This site uses cookies! Learn More

This site uses cookies!

You can find a list of those cookies here: mysite.com/cookies

By continuing to use this site, you agree to allow us to store cookies on your computer. :)

Sign in to follow this  
Followers 0
Valleyofvallejo

About primers & putty

4 posts in this topic

Hello everyone. I am currently building a 1/72 Rafale M by Revell (Italeri reboxing) & I have a can of Mr Surfacer 1000 that I will be planning on trading for some other primer at my local hobby store. I have made some mistakes with my kit (because I'm a total beginner) so I would need some kind of putty. I will need to fill both small & relatively large gaps. I have a few questions to ask.

 

Would lacquer based primers fog up clear plastic? What would you need to thin Tamiya putty (basic type) & can you use Contacta Professional (the only glue that I have ATM) to thin the putty?

My local hardware stores don't sell Miliput (I live in Australia BTW) so will the following epoxy putty do? http://www.selleys.com.au/fillers-putty/epoxy/knead-it-aqua/ 

 

 

 

 

Share this post


Link to post
Share on other sites
On 19/4/2017 at 10:54 AM, Valleyofvallejo said:

.

 

Would lacquer based primers fog up clear plastic?

 

 clear plastic (like canopies)  should be masked before spraying primer, so I guess fogging is not an issue. 

On 19/4/2017 at 10:54 AM, Valleyofvallejo said:

What would you need to thin Tamiya putty (basic type) & can you use Contacta Professional (the only glue that I have ATM) to thin the putty?

Tamiya putty can indeed be thinned with plastic cement. I think  you can also thin it with acetone or lacquer thinner.

I do not know about this brand of putty, but I suspect it will not be as smooth as Milliput. Anyway epoxy putty is probably better

kept for rather large reshaping jobs, for most gaps standard modeling putty is better. 

Personally I use CA glue most of the time to fill gaps, and CA accelerator applied with a toothpick. It sets instantly and hardens to a consistence very close to styrene, so it is easy to sand.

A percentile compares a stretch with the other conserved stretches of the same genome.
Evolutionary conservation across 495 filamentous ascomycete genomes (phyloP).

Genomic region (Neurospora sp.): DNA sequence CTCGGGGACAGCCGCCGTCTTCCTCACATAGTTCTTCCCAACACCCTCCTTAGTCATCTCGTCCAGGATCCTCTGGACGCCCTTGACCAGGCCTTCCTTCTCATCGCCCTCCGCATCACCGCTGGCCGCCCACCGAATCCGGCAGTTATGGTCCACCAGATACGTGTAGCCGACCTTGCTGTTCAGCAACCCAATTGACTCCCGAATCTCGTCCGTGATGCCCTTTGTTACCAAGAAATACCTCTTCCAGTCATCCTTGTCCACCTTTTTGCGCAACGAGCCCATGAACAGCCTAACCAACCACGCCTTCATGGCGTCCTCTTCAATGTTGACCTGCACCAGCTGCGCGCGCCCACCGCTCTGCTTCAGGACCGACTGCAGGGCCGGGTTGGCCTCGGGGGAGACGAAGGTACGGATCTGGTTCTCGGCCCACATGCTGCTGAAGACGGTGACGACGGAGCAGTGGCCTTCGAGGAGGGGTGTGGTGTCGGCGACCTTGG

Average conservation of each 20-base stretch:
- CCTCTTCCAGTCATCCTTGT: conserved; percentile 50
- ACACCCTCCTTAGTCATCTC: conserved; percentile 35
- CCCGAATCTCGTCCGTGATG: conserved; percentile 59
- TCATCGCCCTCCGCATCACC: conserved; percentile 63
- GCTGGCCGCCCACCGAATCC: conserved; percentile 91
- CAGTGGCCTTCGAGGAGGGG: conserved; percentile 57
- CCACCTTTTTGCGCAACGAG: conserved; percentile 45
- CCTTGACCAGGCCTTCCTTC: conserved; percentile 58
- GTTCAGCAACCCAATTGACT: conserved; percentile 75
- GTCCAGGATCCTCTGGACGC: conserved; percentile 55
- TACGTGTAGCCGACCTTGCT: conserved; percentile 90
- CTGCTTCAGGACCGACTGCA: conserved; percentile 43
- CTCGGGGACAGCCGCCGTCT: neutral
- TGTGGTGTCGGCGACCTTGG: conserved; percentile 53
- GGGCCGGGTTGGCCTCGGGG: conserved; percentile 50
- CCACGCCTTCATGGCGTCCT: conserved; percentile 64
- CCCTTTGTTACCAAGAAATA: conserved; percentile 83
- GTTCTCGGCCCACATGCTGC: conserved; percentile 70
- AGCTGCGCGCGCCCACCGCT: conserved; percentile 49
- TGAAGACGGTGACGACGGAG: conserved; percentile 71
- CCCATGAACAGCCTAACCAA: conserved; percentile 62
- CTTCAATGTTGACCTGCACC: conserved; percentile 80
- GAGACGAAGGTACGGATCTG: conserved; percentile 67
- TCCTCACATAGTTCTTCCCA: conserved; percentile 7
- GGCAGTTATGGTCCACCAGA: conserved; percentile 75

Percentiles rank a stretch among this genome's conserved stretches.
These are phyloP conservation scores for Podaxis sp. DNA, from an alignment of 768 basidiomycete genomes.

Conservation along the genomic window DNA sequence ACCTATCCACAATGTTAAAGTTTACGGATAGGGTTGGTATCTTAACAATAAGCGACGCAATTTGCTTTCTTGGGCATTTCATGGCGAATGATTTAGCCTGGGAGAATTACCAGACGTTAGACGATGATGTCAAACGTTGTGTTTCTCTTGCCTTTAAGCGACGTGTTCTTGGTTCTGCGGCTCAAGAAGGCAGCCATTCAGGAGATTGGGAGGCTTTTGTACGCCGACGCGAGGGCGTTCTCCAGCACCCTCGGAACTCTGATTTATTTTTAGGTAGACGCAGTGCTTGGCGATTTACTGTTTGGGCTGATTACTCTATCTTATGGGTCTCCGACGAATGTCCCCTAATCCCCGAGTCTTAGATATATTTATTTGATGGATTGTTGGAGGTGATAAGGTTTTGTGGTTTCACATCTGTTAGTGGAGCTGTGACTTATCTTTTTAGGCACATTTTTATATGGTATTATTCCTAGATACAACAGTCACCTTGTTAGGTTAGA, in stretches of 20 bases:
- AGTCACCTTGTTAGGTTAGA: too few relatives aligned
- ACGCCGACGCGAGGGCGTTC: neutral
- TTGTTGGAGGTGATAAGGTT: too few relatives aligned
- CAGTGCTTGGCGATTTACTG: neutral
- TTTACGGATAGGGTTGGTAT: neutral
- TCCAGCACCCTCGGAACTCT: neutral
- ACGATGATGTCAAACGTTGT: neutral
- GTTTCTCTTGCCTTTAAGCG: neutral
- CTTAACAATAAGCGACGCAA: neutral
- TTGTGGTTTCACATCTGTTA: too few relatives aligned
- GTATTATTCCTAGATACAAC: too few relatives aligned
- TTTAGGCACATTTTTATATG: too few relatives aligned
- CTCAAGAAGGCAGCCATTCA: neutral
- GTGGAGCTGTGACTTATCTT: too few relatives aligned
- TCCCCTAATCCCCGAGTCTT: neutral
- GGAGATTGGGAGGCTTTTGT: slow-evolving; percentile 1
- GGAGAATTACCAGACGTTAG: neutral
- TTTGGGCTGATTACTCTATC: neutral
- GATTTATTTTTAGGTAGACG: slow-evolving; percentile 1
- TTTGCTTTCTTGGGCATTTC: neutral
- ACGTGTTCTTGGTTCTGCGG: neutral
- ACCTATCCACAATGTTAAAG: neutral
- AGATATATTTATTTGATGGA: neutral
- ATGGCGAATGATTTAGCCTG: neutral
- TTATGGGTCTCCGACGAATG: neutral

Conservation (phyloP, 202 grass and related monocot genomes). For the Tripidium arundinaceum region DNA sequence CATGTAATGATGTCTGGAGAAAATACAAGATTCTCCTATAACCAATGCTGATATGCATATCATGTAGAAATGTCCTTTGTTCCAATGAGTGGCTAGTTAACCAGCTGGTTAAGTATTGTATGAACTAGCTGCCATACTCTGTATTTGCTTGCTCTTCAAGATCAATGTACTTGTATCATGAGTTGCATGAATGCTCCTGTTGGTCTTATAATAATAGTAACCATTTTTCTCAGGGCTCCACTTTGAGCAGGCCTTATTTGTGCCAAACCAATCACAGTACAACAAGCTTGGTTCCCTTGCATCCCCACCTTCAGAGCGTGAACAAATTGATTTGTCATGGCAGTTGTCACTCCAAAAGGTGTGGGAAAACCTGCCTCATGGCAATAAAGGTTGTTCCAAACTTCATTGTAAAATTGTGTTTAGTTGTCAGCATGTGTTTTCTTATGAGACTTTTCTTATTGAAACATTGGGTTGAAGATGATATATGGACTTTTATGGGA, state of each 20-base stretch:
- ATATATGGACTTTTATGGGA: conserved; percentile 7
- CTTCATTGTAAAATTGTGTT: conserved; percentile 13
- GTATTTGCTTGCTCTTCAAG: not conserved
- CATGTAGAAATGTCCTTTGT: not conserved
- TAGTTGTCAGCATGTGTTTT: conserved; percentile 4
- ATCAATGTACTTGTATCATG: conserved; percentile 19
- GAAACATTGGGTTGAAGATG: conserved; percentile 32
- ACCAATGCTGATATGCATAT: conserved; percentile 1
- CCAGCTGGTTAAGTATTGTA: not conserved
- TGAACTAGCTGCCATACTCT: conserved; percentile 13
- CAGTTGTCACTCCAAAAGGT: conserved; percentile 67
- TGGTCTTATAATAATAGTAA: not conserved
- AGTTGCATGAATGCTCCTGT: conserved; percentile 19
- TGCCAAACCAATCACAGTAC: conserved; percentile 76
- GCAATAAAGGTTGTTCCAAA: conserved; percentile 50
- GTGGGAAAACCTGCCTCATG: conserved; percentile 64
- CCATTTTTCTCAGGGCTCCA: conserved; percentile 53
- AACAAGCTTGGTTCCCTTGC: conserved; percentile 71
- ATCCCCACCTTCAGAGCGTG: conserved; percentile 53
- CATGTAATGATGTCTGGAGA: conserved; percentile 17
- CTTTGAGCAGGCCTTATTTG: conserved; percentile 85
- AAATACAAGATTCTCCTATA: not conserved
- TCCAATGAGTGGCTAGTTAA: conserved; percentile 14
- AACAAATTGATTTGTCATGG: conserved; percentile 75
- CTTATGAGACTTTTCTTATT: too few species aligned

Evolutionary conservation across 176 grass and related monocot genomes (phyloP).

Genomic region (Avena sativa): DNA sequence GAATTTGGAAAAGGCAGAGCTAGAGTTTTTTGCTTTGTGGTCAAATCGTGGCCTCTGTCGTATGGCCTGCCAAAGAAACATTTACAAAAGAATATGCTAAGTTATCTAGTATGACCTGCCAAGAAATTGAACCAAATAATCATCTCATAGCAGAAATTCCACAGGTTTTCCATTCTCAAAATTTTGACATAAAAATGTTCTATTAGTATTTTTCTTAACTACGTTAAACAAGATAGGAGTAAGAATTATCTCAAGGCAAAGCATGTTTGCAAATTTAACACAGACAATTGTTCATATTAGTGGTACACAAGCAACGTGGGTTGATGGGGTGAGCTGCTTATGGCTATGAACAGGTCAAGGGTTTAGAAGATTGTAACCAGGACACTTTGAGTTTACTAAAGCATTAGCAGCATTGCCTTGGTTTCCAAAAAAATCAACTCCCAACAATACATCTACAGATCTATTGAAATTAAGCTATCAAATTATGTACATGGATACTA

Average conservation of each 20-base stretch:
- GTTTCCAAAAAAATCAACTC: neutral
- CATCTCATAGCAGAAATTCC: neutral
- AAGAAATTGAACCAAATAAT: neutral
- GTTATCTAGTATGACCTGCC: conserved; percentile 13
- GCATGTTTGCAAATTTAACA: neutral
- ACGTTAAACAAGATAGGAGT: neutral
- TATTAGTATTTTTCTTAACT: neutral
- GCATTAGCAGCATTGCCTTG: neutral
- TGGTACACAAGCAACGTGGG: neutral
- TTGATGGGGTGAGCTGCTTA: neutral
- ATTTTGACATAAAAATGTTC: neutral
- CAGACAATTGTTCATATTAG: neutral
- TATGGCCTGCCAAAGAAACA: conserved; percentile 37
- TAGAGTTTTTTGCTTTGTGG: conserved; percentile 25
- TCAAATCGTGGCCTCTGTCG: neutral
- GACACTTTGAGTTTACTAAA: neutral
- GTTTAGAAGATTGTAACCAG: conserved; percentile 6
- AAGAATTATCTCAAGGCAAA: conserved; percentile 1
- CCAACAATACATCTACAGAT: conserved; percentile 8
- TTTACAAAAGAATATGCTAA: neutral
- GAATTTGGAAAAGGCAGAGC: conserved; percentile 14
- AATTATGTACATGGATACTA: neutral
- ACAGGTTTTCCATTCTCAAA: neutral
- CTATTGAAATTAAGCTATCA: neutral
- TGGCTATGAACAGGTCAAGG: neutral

HTH,

 

Christian.

On 19/4/2017 at 10:54 AM, Valleyofvallejo said:

My local hardware stores don't sell Miliput (I live in Australia BTW) so will the following epoxy putty do? http://www.selleys.com.au/fillers-putty/epoxy/knead-it-aqua/ 

 

 

 

 

 

Share this post


Link to post
Share on other sites
1 hour ago, cger said:

 

 clear plastic (like canopies)  should be masked before spraying primer, so I guess fogging is not an issue. 

Tamiya putty can indeed be thinned with plastic cement. I think  you can also thin it with acetone or lacquer thinner.

I do not know about this brand of putty, but I suspect it will not be as smooth as Milliput. Anyway epoxy putty is probably better

kept for rather large reshaping jobs, for most gaps standard modeling putty is better. 

Personally I use CA glue most of the time to fill gaps, and CA accelerator applied with a toothpick. It sets instantly and hardens to a consistence very close to styrene, so it is easy to sand.

 

HTH,

 

Christian.

 

 

I'm talking about the parts of the canopy that you will be painting, is it okay to leave the canopy frames exposed when using lacquer primers?

 

Are all plastic cements by different brands the same? Also, whaddya think of the Tamiya epoxy putty?

Share this post


Link to post
Share on other sites

ok, I got it. I think it is ok to leave the canopy frame exposed. To be safe I would test it on a leftover canopy. 

Not all plastic cements are the same. The ones which are the most useful are the thin type, (Tamiya for example in the bottles with the green cap), you can look at some videos on Youtube to learn how to use it. Revell Contacta is also ok, but thicker.

 

Tamiya epoxy putty is quite similar to Milliput, it is not really meant  to fill gaps, but more for sculpting or modifying figures. It can also be rolled in very thin sheets to make tarps, seatbelts etc.

 

HTH,

 

Christian.

 

Share this post


Link to post
Share on other sites

Create an account or sign in to comment

You need to be a member in order to leave a comment

Create an account

Sign up for a new account in our community. It's easy!


Register a new account

Sign in

Already have an account? Sign in here.


Sign In Now
Sign in to follow this  
Followers 0